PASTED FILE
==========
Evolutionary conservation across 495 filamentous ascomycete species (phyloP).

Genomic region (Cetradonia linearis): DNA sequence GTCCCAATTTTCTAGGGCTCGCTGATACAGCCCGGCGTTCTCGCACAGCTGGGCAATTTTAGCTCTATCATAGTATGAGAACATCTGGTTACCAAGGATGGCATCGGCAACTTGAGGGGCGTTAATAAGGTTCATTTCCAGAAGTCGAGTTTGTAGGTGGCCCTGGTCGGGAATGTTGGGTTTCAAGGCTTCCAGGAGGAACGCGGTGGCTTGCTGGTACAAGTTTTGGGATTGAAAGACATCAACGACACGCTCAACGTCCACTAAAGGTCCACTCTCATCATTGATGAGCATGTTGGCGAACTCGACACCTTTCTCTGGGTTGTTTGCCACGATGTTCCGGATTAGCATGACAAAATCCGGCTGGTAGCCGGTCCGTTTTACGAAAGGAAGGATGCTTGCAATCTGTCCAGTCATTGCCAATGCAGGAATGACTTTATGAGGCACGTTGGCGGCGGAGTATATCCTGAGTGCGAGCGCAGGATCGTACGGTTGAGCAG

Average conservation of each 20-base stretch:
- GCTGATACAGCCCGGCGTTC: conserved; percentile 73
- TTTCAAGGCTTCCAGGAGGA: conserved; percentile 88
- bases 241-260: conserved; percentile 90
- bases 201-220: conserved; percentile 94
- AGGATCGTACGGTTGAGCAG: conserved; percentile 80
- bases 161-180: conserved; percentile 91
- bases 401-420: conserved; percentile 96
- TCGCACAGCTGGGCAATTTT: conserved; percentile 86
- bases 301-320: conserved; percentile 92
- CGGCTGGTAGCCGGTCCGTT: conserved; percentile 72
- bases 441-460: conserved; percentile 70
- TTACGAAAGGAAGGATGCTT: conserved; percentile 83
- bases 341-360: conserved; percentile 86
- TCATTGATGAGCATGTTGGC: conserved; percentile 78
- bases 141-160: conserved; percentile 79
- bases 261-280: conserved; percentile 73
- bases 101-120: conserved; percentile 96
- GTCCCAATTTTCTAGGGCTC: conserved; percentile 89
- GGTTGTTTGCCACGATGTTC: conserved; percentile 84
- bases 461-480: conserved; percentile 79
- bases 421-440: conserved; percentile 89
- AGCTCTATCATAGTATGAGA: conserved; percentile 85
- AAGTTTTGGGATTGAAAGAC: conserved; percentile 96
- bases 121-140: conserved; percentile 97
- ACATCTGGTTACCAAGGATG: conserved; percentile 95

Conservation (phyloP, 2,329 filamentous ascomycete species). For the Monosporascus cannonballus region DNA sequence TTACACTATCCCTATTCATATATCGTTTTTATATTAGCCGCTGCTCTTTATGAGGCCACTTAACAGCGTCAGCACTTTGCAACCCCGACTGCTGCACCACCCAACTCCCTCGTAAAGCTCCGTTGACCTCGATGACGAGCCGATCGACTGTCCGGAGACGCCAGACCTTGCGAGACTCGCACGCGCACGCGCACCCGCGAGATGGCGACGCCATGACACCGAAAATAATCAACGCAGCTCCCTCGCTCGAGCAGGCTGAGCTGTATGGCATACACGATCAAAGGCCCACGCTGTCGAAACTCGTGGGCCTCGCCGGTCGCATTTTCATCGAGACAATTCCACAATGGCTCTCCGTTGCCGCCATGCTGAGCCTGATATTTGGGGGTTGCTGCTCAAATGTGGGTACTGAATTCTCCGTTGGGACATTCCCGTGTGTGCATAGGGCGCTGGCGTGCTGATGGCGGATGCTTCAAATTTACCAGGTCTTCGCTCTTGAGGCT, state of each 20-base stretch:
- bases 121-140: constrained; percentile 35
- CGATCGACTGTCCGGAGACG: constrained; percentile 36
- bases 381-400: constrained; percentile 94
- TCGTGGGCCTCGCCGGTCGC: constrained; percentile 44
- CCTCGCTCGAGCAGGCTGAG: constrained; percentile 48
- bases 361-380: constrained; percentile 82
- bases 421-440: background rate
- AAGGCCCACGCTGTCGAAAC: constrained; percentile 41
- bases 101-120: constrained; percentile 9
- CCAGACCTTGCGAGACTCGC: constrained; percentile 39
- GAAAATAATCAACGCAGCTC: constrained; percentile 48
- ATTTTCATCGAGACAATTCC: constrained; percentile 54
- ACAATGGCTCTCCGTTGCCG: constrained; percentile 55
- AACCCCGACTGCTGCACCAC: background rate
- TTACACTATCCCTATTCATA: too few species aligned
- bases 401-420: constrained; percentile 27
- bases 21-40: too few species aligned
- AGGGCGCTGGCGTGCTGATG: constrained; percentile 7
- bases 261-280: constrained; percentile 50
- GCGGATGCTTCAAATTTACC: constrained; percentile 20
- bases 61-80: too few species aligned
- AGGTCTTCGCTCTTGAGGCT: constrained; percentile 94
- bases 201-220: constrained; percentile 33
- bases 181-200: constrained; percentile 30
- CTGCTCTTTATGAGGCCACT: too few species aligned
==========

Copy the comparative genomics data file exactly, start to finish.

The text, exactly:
Evolutionary conservation across 495 filamentous ascomycete species (phyloP).

Genomic region (Cetradonia linearis): DNA sequence GTCCCAATTTTCTAGGGCTCGCTGATACAGCCCGGCGTTCTCGCACAGCTGGGCAATTTTAGCTCTATCATAGTATGAGAACATCTGGTTACCAAGGATGGCATCGGCAACTTGAGGGGCGTTAATAAGGTTCATTTCCAGAAGTCGAGTTTGTAGGTGGCCCTGGTCGGGAATGTTGGGTTTCAAGGCTTCCAGGAGGAACGCGGTGGCTTGCTGGTACAAGTTTTGGGATTGAAAGACATCAACGACACGCTCAACGTCCACTAAAGGTCCACTCTCATCATTGATGAGCATGTTGGCGAACTCGACACCTTTCTCTGGGTTGTTTGCCACGATGTTCCGGATTAGCATGACAAAATCCGGCTGGTAGCCGGTCCGTTTTACGAAAGGAAGGATGCTTGCAATCTGTCCAGTCATTGCCAATGCAGGAATGACTTTATGAGGCACGTTGGCGGCGGAGTATATCCTGAGTGCGAGCGCAGGATCGTACGGTTGAGCAG

Average conservation of each 20-base stretch:
- GCTGATACAGCCCGGCGTTC: conserved; percentile 73
- TTTCAAGGCTTCCAGGAGGA: conserved; percentile 88
- bases 241-260: conserved; percentile 90
- bases 201-220: conserved; percentile 94
- AGGATCGTACGGTTGAGCAG: conserved; percentile 80
- bases 161-180: conserved; percentile 91
- bases 401-420: conserved; percentile 96
- TCGCACAGCTGGGCAATTTT: conserved; percentile 86
- bases 301-320: conserved; percentile 92
- CGGCTGGTAGCCGGTCCGTT: conserved; percentile 72
- bases 441-460: conserved; percentile 70
- TTACGAAAGGAAGGATGCTT: conserved; percentile 83
- bases 341-360: conserved; percentile 86
- TCATTGATGAGCATGTTGGC: conserved; percentile 78
- bases 141-160: conserved; percentile 79
- bases 261-280: conserved; percentile 73
- bases 101-120: conserved; percentile 96
- GTCCCAATTTTCTAGGGCTC: conserved; percentile 89
- GGTTGTTTGCCACGATGTTC: conserved; percentile 84
- bases 461-480: conserved; percentile 79
- bases 421-440: conserved; percentile 89
- AGCTCTATCATAGTATGAGA: conserved; percentile 85
- AAGTTTTGGGATTGAAAGAC: conserved; percentile 96
- bases 121-140: conserved; percentile 97
- ACATCTGGTTACCAAGGATG: conserved; percentile 95

Conservation (phyloP, 2,329 filamentous ascomycete species). For the Monosporascus cannonballus region DNA sequence TTACACTATCCCTATTCATATATCGTTTTTATATTAGCCGCTGCTCTTTATGAGGCCACTTAACAGCGTCAGCACTTTGCAACCCCGACTGCTGCACCACCCAACTCCCTCGTAAAGCTCCGTTGACCTCGATGACGAGCCGATCGACTGTCCGGAGACGCCAGACCTTGCGAGACTCGCACGCGCACGCGCACCCGCGAGATGGCGACGCCATGACACCGAAAATAATCAACGCAGCTCCCTCGCTCGAGCAGGCTGAGCTGTATGGCATACACGATCAAAGGCCCACGCTGTCGAAACTCGTGGGCCTCGCCGGTCGCATTTTCATCGAGACAATTCCACAATGGCTCTCCGTTGCCGCCATGCTGAGCCTGATATTTGGGGGTTGCTGCTCAAATGTGGGTACTGAATTCTCCGTTGGGACATTCCCGTGTGTGCATAGGGCGCTGGCGTGCTGATGGCGGATGCTTCAAATTTACCAGGTCTTCGCTCTTGAGGCT, state of each 20-base stretch:
- bases 121-140: constrained; percentile 35
- CGATCGACTGTCCGGAGACG: constrained; percentile 36
- bases 381-400: constrained; percentile 94
- TCGTGGGCCTCGCCGGTCGC: constrained; percentile 44
- CCTCGCTCGAGCAGGCTGAG: constrained; percentile 48
- bases 361-380: constrained; percentile 82
- bases 421-440: background rate
- AAGGCCCACGCTGTCGAAAC: constrained; percentile 41
- bases 101-120: constrained; percentile 9
- CCAGACCTTGCGAGACTCGC: constrained; percentile 39
- GAAAATAATCAACGCAGCTC: constrained; percentile 48
- ATTTTCATCGAGACAATTCC: constrained; percentile 54
- ACAATGGCTCTCCGTTGCCG: constrained; percentile 55
- AACCCCGACTGCTGCACCAC: background rate
- TTACACTATCCCTATTCATA: too few species aligned
- bases 401-420: constrained; percentile 27
- bases 21-40: too few species aligned
- AGGGCGCTGGCGTGCTGATG: constrained; percentile 7
- bases 261-280: constrained; percentile 50
- GCGGATGCTTCAAATTTACC: constrained; percentile 20
- bases 61-80: too few species aligned
- AGGTCTTCGCTCTTGAGGCT: constrained; percentile 94
- bases 201-220: constrained; percentile 33
- bases 181-200: constrained; percentile 30
- CTGCTCTTTATGAGGCCACT: too few species aligned